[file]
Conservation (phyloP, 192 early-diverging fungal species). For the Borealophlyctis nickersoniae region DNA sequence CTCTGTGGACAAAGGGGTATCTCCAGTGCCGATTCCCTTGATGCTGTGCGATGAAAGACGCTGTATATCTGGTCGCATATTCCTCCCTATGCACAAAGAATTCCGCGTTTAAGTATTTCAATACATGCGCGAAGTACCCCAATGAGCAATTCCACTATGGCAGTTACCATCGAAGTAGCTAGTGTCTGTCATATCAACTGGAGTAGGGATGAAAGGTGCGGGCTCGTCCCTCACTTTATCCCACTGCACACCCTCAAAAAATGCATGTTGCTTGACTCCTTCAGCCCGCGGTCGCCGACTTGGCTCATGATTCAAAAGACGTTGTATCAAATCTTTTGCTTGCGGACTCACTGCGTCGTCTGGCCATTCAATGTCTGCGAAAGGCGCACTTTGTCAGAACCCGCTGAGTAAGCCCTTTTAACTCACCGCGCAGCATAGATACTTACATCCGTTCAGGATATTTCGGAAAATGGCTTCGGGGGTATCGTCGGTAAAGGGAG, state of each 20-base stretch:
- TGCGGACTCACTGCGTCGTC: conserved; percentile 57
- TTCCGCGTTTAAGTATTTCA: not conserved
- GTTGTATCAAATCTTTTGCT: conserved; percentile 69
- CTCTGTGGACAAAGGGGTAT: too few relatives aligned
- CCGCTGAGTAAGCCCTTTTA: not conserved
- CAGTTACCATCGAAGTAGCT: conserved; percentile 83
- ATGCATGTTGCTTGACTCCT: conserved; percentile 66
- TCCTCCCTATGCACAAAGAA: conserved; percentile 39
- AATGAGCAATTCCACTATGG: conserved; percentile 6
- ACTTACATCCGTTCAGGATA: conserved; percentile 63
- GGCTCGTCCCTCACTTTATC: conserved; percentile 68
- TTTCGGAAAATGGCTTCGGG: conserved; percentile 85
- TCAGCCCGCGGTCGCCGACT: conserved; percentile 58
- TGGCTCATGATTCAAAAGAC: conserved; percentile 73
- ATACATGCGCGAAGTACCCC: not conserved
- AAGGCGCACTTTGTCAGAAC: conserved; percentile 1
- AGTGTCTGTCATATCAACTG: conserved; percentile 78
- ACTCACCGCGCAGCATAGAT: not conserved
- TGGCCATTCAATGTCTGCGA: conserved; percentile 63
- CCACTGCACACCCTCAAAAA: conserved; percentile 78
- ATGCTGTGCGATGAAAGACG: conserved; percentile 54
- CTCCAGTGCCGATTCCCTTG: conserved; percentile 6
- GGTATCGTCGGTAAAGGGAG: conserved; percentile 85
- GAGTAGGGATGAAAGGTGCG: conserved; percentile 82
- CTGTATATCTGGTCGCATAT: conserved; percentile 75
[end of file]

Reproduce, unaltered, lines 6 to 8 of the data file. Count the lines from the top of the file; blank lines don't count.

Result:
- CCGCTGAGTAAGCCCTTTTA: not conserved
- CAGTTACCATCGAAGTAGCT: conserved; percentile 83
- ATGCATGTTGCTTGACTCCT: conserved; percentile 66